Bradykinin-induced venodilation is not different in blacks

Zoltan Vajo, Mark McDonald, Bruce Takahashi, Haider Zafar, Komandor Srivathsan, William Dachman

Research output: Contribution to journalArticlepeer-review


Aims. The aim of this study was to determine whether young, normotensive blacks who have been recently demonstrated to have a venodilator response to isoprenaline decreased compared with whites, also have an decreased vasodilatory response to bradykinin. Methods. Eleven black and 11 white subjects were studied. Full dose-response curves to bradykinin (dosing range 0.5-500 ng min-1) were generated in hand veins preconstricted with phenylephrine (dosing range 20-6800 ng min-1). Results. The groups had a similar maximal response to bradykinin (57.6 ± 32.2% vs 67.8 ± 49.3%, P = NS 95% confidence interval for the difference (CI): -47.3, 26.8). Also, the log of the dose that produced half maximal response to bradykinin was similar for the two groups (0.89 ± 0.58 vs 0.78 ± 0.61 ng min-1, P = NS, 95% CI: -0.42, 0.64). There was no difference between the two groups in the log dose of phenylephrine necessary to produce 80% constriction of the hand vein. Conclusion. Diminished vasodilatory response to endothelium-derived relaxing factor (EDRF) does not seem to be associated with the increased prevalence of hypertension in blacks.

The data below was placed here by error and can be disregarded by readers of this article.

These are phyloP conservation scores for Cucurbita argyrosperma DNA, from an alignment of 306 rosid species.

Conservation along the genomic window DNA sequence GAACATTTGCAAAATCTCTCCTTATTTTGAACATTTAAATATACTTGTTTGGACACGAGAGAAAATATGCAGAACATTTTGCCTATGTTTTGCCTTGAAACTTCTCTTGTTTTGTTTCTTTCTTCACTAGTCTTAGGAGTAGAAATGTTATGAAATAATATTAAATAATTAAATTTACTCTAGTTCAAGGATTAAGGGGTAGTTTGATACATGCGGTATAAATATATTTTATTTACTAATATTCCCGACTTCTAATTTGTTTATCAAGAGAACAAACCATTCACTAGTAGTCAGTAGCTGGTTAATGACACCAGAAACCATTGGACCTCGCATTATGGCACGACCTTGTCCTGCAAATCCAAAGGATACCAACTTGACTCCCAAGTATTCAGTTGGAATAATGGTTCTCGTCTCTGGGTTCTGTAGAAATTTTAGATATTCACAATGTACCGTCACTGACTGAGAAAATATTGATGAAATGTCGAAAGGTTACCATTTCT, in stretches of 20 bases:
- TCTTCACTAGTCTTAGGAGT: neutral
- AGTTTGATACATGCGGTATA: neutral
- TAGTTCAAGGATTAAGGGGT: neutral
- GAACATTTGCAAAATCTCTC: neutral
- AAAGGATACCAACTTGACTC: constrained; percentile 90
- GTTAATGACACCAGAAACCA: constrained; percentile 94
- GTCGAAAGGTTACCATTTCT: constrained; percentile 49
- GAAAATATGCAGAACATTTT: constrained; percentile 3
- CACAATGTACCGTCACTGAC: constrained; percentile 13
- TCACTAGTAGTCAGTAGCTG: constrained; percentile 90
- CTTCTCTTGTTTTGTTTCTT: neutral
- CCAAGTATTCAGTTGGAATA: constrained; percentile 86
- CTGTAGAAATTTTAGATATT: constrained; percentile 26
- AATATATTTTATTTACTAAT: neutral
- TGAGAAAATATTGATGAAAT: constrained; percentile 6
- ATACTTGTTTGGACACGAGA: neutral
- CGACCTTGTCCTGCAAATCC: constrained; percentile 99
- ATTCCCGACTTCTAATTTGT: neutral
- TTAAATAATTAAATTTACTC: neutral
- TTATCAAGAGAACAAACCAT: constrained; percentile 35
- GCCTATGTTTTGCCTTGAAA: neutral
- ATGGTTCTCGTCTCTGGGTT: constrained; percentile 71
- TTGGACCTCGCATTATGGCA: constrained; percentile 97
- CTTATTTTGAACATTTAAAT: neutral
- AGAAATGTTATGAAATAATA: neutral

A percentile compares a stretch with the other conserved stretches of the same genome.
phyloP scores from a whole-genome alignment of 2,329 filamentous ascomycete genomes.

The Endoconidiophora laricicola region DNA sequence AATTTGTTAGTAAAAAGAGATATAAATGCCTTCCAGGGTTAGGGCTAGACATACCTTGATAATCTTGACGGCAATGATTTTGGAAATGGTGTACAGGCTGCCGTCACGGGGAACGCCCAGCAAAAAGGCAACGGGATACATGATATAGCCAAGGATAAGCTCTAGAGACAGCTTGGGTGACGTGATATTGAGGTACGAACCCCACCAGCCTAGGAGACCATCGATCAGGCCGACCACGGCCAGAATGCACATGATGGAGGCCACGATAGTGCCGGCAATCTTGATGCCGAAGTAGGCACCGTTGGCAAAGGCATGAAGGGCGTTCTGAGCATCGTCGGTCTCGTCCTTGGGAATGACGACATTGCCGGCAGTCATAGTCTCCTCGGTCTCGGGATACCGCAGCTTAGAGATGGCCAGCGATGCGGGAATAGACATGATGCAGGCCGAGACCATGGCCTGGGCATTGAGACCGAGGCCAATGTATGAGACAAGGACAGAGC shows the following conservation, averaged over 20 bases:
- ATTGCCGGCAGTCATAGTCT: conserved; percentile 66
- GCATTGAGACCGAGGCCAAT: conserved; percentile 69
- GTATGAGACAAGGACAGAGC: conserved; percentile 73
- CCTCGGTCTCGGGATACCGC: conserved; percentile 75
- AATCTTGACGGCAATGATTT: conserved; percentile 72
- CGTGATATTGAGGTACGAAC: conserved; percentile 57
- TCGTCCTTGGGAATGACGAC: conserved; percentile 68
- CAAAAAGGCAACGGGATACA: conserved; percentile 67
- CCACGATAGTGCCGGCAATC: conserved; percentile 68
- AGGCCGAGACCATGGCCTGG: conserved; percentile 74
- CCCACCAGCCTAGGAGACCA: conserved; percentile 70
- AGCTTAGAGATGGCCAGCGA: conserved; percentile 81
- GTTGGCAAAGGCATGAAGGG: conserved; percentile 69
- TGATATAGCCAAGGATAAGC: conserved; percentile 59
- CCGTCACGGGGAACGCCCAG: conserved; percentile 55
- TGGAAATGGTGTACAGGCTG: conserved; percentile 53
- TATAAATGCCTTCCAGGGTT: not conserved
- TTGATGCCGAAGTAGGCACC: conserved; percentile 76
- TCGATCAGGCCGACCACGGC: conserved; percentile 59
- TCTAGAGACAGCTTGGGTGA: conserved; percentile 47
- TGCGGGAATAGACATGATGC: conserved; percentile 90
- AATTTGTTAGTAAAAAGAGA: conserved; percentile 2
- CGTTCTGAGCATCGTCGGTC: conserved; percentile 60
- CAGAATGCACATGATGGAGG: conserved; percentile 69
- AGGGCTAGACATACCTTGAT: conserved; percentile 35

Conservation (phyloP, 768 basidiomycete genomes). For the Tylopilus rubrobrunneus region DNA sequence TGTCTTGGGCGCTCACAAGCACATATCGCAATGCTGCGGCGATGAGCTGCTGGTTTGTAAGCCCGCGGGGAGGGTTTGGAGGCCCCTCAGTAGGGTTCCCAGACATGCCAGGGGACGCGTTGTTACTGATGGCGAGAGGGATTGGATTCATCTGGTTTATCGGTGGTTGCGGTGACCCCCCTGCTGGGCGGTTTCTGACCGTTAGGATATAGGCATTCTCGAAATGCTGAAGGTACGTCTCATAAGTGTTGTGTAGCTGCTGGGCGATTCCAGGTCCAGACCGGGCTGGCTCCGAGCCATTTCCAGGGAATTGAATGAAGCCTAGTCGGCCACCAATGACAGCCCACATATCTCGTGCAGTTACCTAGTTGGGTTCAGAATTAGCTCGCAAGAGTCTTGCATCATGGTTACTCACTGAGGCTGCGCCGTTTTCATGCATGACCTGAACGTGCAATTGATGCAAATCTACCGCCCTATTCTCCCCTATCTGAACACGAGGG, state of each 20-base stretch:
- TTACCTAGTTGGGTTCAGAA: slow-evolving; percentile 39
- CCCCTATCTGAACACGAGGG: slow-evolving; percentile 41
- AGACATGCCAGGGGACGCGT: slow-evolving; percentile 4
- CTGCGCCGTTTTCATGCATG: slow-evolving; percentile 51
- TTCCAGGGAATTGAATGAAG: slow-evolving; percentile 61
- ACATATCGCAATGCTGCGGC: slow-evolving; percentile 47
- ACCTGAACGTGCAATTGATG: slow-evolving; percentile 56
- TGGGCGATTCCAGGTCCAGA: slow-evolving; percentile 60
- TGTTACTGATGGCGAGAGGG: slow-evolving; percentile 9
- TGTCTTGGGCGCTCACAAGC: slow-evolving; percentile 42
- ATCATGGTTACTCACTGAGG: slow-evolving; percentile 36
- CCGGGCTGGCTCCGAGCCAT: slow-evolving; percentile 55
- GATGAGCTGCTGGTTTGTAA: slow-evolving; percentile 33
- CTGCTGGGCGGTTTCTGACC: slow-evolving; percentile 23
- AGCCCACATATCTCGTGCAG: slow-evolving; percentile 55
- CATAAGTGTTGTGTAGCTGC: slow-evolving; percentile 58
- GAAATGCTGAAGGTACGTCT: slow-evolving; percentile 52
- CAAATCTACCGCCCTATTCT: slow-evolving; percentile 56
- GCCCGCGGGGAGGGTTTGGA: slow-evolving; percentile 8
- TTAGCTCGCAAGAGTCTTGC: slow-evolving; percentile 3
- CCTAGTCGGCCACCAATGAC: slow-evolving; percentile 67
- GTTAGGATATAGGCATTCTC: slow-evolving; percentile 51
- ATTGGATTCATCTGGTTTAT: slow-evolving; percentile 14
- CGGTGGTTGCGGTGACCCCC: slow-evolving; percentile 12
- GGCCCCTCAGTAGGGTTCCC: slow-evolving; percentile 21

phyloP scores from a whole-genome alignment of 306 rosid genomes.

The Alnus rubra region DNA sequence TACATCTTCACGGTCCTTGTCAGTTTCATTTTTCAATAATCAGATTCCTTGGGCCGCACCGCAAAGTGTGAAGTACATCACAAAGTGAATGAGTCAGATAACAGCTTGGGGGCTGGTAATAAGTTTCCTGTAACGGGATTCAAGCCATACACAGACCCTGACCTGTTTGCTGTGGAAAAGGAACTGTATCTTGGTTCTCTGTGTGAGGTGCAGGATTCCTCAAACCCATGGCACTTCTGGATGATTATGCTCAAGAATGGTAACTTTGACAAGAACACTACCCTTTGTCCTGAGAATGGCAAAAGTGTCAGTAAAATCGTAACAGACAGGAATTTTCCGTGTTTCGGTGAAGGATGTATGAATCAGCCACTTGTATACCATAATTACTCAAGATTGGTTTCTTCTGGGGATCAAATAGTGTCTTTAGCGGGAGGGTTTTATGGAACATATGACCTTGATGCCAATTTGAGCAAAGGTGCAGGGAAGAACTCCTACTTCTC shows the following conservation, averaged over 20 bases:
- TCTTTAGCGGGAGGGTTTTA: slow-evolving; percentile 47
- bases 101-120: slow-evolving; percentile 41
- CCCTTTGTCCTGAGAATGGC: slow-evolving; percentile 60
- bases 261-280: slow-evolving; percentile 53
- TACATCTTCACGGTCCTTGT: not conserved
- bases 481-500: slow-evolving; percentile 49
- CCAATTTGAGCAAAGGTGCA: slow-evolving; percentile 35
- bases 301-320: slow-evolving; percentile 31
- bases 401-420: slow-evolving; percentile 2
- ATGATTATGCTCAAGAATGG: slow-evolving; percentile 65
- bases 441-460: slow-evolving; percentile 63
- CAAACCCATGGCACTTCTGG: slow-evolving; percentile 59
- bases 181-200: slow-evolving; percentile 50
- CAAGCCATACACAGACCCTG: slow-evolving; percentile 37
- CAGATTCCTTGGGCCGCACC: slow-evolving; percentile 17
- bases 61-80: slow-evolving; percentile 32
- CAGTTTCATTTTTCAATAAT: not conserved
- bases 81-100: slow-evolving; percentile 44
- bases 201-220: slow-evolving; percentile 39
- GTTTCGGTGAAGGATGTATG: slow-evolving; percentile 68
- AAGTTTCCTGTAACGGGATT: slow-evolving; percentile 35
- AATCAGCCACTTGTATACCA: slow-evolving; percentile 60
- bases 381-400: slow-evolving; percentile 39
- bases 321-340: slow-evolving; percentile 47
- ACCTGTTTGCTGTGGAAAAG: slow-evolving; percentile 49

Original languageEnglish (US)
Pages (from-to)285-288
Number of pages4
JournalBritish Journal of Clinical Pharmacology
Issue number3
StatePublished - 1997


  • Blacks
  • Bradykinin
  • Vasodilation
  • Vein EDRF

ASJC Scopus subject areas

  • Pharmacology
  • Pharmacology (medical)


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